Episode # 110 – World Building with Steve Turnbull

In Uncategorized by Angela McConnell16 Comments

stevecovernewSteve Turnbull has been publishing stories in his steampunk Voidships Universe since late 2013, creating an impressive catalog of 14 titles and counting. This week, I talk to Steve about how he got started in self-publishing and how he manages to release a title a month.


Steve Turnbull

Steve Turnbull’s Amazon Author Page



Stories in the Voidships Universe (timeline)



Susan Kaye Quinn

Bryan Cohen – Best Page Forward

Caveman Timecop




RSP #46 – Writing Bestsellers While Commuting with Mark Dawson

Heinlein’s Rules

RSP #67 – Building an Audience with Podiobooks (with Nathan Lowell)

The Asylum – Largest and Longest Running Steampunk Festival in the World


Robert Blumenfeld

IDEA: International Dialects of English Archive

Show notes:


Steve got started writing steampunk fiction while working on a script for a web series. The director asked him to make it “steampunky.” Steve said, “What’s that?” The director explained: he had an idea for a universe just like ours, except for the notable difference that in 1843, Sir Michael Faraday discovers the Principle for the Partial Nullification of Gravity, resulting in steampunk flight.

They went with it and launched a Kickstarter in order to fund the project. Sadly, it failed, but Steve noted that it failed due to a lack of an pre-existing fan base. So he set out to build one…by writing books.

Steampunk Meets Agatha Christie

Bitten by the brass-riveted Steampunk bug, Steve fell into creating and expanding this alternative Edwardian universe he now called Voidships. His first title in this universe is his homage to Agatha Christie: Murder Out of the Blue, featuring Maliha Anderson, a young Anglo-Indian woman, who sets out to solve a murder that occurs during a steamliner flight.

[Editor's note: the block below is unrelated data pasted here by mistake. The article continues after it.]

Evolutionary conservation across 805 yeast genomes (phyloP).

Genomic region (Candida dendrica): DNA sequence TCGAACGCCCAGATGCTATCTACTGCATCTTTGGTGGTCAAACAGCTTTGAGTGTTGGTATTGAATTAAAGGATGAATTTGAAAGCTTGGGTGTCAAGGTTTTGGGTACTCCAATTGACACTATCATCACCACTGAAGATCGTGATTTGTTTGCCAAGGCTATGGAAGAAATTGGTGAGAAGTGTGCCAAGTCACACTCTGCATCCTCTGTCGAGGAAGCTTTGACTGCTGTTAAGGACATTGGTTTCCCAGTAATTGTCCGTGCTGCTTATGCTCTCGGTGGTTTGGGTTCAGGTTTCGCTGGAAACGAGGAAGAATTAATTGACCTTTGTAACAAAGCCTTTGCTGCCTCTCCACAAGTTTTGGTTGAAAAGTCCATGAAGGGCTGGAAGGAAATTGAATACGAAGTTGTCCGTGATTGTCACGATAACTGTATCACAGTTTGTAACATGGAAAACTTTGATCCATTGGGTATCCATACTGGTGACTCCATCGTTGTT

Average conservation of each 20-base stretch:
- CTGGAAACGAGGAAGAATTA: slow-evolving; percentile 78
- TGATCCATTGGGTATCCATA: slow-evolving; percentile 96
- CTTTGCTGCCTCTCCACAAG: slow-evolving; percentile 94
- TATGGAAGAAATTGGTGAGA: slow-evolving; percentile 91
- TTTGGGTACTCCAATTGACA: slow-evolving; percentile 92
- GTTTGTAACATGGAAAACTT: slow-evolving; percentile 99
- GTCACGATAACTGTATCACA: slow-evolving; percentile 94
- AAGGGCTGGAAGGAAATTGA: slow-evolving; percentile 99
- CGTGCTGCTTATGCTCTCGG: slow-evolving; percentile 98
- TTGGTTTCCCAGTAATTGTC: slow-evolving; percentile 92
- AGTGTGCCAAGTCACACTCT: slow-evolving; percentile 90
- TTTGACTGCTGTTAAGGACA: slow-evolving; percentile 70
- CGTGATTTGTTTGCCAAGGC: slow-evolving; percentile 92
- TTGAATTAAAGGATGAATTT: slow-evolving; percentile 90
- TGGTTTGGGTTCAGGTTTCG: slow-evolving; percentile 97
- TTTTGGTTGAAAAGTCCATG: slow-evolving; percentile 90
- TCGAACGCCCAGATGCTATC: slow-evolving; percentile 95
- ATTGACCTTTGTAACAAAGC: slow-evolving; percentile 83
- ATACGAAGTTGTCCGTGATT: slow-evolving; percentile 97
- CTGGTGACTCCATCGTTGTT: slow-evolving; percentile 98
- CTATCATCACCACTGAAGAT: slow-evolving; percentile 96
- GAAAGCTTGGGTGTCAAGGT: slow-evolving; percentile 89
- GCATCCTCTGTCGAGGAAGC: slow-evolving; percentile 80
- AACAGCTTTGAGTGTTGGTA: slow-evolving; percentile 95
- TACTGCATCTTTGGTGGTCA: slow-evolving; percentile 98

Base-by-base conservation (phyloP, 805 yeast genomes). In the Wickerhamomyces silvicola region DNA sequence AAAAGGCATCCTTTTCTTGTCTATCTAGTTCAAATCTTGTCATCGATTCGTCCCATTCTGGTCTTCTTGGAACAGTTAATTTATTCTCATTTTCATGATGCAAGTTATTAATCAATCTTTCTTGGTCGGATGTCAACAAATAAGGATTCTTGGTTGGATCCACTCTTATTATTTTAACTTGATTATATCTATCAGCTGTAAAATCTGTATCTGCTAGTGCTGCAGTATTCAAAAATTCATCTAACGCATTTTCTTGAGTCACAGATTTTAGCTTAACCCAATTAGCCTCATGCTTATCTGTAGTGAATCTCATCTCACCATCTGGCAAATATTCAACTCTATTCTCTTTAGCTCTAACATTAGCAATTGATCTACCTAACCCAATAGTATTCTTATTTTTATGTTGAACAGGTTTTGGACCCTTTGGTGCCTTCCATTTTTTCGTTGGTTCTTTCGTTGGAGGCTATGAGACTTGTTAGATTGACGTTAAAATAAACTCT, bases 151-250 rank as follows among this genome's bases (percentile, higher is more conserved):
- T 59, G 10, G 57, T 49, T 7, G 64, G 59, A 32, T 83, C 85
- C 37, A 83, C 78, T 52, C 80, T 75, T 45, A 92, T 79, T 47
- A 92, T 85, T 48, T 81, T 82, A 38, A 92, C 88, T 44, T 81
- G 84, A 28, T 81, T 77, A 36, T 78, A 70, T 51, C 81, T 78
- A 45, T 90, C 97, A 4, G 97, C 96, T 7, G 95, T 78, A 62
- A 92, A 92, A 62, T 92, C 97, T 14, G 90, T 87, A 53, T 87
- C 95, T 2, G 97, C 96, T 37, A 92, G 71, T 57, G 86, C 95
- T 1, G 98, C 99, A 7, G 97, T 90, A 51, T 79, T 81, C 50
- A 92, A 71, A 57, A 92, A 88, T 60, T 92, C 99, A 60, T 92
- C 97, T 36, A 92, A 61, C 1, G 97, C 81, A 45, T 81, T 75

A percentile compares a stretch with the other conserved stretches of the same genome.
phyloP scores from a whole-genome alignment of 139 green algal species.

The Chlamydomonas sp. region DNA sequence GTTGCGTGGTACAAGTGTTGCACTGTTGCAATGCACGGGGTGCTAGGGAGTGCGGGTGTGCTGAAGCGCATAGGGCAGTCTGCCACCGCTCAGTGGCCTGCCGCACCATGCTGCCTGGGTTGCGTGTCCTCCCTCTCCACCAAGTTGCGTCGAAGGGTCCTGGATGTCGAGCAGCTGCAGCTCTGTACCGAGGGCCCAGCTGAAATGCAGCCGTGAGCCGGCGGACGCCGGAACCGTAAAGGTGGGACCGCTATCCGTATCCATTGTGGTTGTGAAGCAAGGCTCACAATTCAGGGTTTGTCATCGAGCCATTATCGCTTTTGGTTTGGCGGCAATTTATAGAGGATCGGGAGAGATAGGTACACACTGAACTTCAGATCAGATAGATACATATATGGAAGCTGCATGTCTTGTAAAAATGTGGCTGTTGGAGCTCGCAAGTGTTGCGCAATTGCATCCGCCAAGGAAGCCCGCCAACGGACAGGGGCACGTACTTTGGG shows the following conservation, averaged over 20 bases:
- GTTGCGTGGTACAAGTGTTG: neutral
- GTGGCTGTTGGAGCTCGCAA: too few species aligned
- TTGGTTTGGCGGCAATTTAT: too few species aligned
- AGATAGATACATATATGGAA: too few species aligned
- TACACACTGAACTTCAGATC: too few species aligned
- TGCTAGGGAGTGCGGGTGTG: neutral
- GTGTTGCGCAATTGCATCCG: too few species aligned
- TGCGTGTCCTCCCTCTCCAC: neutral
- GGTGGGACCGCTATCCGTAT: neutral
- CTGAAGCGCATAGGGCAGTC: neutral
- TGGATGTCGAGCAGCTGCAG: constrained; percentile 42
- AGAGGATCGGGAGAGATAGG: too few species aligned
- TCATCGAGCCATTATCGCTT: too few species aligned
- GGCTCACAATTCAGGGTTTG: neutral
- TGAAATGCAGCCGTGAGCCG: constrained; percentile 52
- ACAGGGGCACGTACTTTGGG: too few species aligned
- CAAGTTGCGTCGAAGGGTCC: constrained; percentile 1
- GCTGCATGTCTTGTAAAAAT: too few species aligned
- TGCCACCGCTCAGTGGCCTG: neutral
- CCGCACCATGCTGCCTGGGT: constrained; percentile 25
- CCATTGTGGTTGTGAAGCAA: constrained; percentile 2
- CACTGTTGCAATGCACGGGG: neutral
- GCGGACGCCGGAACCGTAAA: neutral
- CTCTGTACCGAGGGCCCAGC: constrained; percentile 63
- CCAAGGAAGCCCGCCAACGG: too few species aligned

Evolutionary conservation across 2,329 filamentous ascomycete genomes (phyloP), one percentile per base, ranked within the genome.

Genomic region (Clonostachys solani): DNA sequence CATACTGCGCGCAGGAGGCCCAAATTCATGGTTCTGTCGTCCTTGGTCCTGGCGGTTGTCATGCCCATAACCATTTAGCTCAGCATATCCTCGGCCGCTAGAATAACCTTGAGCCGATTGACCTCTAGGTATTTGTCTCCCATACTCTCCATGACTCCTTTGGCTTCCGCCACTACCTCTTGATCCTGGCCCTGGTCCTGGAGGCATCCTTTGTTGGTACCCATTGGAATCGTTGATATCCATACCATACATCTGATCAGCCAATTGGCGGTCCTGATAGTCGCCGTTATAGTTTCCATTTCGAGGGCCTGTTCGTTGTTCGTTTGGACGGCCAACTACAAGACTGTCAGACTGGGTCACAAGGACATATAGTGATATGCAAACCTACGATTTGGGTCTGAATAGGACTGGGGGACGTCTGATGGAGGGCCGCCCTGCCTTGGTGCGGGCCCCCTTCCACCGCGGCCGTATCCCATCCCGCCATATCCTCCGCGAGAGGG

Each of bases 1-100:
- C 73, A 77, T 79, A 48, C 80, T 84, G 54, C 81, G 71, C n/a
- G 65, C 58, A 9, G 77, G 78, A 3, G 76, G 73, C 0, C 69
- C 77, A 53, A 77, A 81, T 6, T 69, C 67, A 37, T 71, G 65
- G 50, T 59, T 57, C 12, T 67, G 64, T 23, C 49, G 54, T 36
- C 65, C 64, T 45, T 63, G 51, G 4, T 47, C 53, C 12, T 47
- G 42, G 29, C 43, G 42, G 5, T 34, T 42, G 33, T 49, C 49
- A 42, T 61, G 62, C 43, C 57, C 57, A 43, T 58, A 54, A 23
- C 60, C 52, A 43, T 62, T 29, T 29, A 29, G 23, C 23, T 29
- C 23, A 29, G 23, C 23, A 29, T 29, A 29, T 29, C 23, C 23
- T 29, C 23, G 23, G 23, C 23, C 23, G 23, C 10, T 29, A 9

Steve’s written several more books in the Maliha Anderson Mysteries series, but he’s also got other serieses running in the same universe at varying times in history. While Maliha Anderson solves crimes set primarily in India around 1908-1909, the two sisters in Steve’s Iron Pegasus YA series find adventure in East Africa in 1896. Steve also has an episodic adventure series set in India and China around 1909, called Frozen Beauty, a steampunky tribute to Joss Whedon’s Serenity and Firefly.

Building a Catalog One Title a Month

Even though Steve has only been publishing a little over two years, he’s got 14+ titles available on Amazon and growing…at the rate of one title a month! He writes both novellas and novels, ranging from 20k to 70k words, and shows no signs of slowing down. How does he do it?

Steve has a unique situation in that he stays in London during the week for his day job, so he tries to do most of his writing during his “extended commute.” He is a “pantser,” and writes his stories front to back knowing only the beginning and end, with the middle “up for grabs.” He follows Heinlein’s rules and doesn’t change too much from his first drafts. He uses two editors; one for continuity issues, and one for copy editing.

Finally, Steve enjoys deadlines. He creates deadlines for himself by setting up pre-orders for his titles and booking reservations with editors.